Five Tips for Expanding Social Media Retail Strategies

The Facebook Like button is one of the most popular forms of social media integration in e-commerce

Kyle Henderson
Kyle Henderson

Using social media to boost retail sales is expensive. Facebook commands $3 to $8 for a single click, and it can charge as much as $16 for a click from a member of a sought-after segment. Since the profit margins in retail are much lower, it’s incredibly important for retailers to use social media efficiently and get as much value as possible out of their campaigns.

The social media strategies and tactics below prove most effective at giving retailers the most bang for their buck.

1.) Make Social Offers

Twenty percent discount offers and buy-one-get-one-free offers are standard: They reliably increase conversions and virtually every retailer knows how to make them. But they’re far from the only option.

YouEye is currently helping companies better understand the relationship between digital ads and in-store purchases by testing the notion of a social offer. For example, instead of simply offering a 20 percent discount, a retailer’s social media campaign could offer a discount to customers who bring friends to the brick-and-mortar store. Social offers have the dual benefit of introducing new people to the retailer and making it more likely that people buy more, as order values for in-store purchases are often higher.

2.) Turn Product Reviewing into a Social Experience

What influences consumers’ purchasing decisions more than any other form of digital content? Online ratings and reviews, according to a 2013 Cisco study of 5,000 shoppers across five countries. As a form of social proof, reviews have a big impact on shoppers; knowing that other people like a product makes a shopper more inclined to buy it.

Still, the typical written review with an accompanying star rating looks a bit lackluster in 2015. Retailers can communicate social proof and build trust much more effectively by allowing customers to incorporate social media into their reviews. For example, Modcloth, an online clothing retailer, allows reviewers to add photos of themselves wearing the items they bought. It’s one thing to read that a pair of pants fits perfectly; it’s another to see a real customer—not a model—making them look good.

3.) Incorporate Social Media Data into Your Recommendation Engine

Most retailers rely on data from their e-commerce back ends to see what types of purchases shoppers make and suggest new items. But there’s a wealth of information on social media that can make recommendations much more powerful—and it’s largely untapped.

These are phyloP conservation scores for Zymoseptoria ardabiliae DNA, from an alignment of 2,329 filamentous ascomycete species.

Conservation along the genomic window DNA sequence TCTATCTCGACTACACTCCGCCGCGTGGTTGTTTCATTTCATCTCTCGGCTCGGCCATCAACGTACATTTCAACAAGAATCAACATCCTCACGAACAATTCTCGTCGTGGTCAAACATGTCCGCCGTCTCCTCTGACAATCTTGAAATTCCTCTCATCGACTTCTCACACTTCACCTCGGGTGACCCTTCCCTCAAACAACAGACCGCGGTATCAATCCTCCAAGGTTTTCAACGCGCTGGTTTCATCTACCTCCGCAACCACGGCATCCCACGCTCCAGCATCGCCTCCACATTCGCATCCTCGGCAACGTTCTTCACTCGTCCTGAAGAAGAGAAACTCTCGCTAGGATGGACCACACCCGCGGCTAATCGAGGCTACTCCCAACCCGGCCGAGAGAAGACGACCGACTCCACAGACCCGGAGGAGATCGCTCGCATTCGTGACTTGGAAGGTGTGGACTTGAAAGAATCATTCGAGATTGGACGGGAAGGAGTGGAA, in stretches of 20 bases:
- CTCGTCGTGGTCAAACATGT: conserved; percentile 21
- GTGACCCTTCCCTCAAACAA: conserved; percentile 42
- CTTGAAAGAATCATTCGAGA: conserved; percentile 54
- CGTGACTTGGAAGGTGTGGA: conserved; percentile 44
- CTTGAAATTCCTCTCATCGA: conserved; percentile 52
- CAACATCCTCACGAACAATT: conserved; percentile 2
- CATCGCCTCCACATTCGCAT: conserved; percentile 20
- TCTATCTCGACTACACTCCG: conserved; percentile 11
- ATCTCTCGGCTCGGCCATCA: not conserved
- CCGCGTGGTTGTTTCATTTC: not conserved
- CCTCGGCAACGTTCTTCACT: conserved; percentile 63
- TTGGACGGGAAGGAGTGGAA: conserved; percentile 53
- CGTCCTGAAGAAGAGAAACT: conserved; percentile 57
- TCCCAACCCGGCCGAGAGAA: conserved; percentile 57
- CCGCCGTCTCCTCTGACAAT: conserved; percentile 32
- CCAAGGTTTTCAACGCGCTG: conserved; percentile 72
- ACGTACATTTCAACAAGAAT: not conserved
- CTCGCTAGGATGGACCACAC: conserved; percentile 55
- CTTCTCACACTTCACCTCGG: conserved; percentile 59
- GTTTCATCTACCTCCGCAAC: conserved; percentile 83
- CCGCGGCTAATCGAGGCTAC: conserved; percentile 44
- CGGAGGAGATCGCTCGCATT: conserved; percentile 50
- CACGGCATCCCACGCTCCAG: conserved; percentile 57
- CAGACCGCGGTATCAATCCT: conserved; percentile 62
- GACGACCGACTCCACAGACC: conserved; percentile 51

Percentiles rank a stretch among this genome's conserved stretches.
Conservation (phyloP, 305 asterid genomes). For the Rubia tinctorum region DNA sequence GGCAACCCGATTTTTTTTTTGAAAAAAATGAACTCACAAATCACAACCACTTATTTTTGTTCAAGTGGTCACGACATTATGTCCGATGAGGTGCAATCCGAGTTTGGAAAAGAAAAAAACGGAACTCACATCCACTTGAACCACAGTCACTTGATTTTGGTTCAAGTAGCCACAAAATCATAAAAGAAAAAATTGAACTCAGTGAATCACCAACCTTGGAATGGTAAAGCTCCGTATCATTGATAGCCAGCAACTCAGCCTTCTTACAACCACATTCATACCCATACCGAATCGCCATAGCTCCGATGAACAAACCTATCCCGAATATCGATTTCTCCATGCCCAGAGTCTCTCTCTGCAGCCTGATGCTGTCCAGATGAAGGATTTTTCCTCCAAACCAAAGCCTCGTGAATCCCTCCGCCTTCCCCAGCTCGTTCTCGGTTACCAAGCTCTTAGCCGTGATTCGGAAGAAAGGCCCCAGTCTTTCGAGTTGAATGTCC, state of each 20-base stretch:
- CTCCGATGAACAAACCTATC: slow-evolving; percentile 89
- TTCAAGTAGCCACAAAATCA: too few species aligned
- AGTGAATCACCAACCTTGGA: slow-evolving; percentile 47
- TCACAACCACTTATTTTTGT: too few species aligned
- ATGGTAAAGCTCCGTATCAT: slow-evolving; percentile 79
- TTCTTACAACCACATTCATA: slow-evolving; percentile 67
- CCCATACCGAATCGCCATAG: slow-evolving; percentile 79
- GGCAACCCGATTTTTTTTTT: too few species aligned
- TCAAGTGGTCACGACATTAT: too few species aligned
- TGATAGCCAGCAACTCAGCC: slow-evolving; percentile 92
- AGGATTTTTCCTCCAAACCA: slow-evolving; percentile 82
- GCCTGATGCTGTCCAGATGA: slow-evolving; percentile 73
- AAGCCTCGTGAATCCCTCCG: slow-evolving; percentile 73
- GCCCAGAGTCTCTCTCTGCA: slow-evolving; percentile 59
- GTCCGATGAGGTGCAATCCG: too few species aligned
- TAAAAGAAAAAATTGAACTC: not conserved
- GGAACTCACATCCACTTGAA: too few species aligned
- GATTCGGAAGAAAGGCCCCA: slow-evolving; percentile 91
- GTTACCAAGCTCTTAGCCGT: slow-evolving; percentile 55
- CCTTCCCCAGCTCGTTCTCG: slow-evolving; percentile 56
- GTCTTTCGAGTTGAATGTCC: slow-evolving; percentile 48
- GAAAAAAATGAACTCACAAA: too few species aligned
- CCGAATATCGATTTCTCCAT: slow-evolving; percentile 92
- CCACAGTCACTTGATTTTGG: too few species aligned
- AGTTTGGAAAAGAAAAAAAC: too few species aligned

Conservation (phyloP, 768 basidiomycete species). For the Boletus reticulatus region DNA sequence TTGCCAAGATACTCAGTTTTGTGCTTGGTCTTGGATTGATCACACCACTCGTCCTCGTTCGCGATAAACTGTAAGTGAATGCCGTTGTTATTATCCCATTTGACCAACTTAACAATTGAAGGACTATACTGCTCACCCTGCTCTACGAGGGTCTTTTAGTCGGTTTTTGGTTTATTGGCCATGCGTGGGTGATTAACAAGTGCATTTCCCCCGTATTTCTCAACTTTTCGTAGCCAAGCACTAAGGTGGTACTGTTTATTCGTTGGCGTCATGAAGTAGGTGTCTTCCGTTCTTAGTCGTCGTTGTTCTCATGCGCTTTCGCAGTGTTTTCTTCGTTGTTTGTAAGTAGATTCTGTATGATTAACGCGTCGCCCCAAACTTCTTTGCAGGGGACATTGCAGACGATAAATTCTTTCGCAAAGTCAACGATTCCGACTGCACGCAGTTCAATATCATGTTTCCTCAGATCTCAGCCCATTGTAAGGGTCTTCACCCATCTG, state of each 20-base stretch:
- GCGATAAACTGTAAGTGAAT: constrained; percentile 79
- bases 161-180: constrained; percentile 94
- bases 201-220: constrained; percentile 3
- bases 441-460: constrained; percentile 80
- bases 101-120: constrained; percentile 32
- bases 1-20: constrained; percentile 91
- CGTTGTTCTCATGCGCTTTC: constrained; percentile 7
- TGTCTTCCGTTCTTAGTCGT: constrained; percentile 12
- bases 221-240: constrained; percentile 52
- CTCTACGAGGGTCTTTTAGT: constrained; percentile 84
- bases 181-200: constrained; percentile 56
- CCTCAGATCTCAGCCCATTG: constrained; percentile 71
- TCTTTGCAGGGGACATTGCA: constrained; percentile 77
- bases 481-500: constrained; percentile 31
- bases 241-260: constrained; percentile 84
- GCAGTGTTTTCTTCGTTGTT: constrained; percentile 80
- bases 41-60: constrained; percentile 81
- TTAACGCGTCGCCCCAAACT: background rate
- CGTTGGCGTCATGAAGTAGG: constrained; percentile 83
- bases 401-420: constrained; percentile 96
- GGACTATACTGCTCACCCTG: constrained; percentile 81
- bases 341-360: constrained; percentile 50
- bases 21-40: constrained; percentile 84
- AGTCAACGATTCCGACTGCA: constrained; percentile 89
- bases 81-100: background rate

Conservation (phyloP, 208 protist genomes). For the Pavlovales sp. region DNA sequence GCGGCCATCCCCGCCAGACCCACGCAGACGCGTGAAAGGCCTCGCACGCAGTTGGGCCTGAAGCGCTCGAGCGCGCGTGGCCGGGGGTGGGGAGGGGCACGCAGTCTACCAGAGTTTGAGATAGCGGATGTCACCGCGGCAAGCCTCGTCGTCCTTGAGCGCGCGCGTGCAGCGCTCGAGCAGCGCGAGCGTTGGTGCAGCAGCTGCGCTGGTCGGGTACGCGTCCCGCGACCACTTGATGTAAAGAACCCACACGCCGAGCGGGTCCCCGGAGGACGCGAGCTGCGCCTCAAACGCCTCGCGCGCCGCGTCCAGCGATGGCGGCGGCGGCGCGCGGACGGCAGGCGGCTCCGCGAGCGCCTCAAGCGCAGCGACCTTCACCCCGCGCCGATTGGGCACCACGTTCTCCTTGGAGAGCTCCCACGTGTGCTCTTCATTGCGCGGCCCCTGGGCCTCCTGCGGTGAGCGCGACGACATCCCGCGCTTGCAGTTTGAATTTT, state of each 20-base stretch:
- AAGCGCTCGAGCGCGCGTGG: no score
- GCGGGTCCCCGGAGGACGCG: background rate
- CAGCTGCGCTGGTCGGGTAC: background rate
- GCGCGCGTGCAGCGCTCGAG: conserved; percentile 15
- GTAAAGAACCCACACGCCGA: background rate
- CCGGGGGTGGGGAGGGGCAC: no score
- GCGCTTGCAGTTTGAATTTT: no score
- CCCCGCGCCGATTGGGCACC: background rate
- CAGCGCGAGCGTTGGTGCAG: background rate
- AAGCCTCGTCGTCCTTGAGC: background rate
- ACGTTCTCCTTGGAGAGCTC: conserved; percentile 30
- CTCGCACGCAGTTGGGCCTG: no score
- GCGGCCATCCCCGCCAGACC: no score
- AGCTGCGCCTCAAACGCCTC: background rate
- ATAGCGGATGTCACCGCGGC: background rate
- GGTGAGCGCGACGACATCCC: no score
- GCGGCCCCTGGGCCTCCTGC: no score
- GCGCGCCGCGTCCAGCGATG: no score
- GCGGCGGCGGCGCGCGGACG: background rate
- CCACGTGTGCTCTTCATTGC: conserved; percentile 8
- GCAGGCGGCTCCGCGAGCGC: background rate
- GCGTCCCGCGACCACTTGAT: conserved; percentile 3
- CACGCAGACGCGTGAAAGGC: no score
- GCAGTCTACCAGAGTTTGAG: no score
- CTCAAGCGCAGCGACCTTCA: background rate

The Facebook Like button is one of the most popular forms of social media integration in e-commerce. Most retailers use it to encourage shoppers to share products with their Facebook friends, but that little button has the potential to make recommendation engines more effective, too. If certain items are popular on Facebook, retailers can leverage that momentum by recommending those items on their digital storefronts.

4.) Use Social Media to Understand Your Competitors’ Customers

In saturated markets—like banking—competitors fight tooth and nail to gain ground. Although companies in these markets typically have high customer retention scores, they also have low net promoter scores. Paradoxically, few people are willing to switch, but few people are happy with what they’re receiving.

Companies in these markets typically encourage their happiest customers to promote them, but retailers are also seing results from communicating with their competitors’ customers. For example, a retailer could monitor its competitor’s Twitter handle, look out for specific customer complaints, and approach those customers with CTAs tailored to their grievances. This tactic helps alleviate customers’ fear that switching companies is difficult and not worth the effort.

5.) Create a Truly Social Shopping Experience

A surprising finding came to light when YouEye studied e-commerce growth in Asia: Growth is lagging in Singapore, one of the wealthiest countries in the region. The reason? Singaporeans see shopping as an important social experience; sitting in front of a computer and ordering a few items doesn’t really cut it there.

Though the social aspect of shopping may not be as obvious in the United States, it’s undeniably a part of our culture, too. The throngs of shoppers who head to malls on the weekends show that shopping is more than just a means to an end—it’s an event unto itself. When people make purchases with their friends, they feel a sense of social validation, which leads to increased order values and decreased return rates.

Right now, most retailers are almost entirely focused on maximizing their conversion rates. No retailer really knows what social shopping looks like online—and retailers that tackle the social shopping challenge fastest will be miles ahead of their competitors. Creating a truly social experience will require retailers to more deeply incorporate social media into their e-commerce websites; retailers will also have to redesign their e-commerce websites in ways that allow friends who are physically far apart to feel like they’re at a store together.

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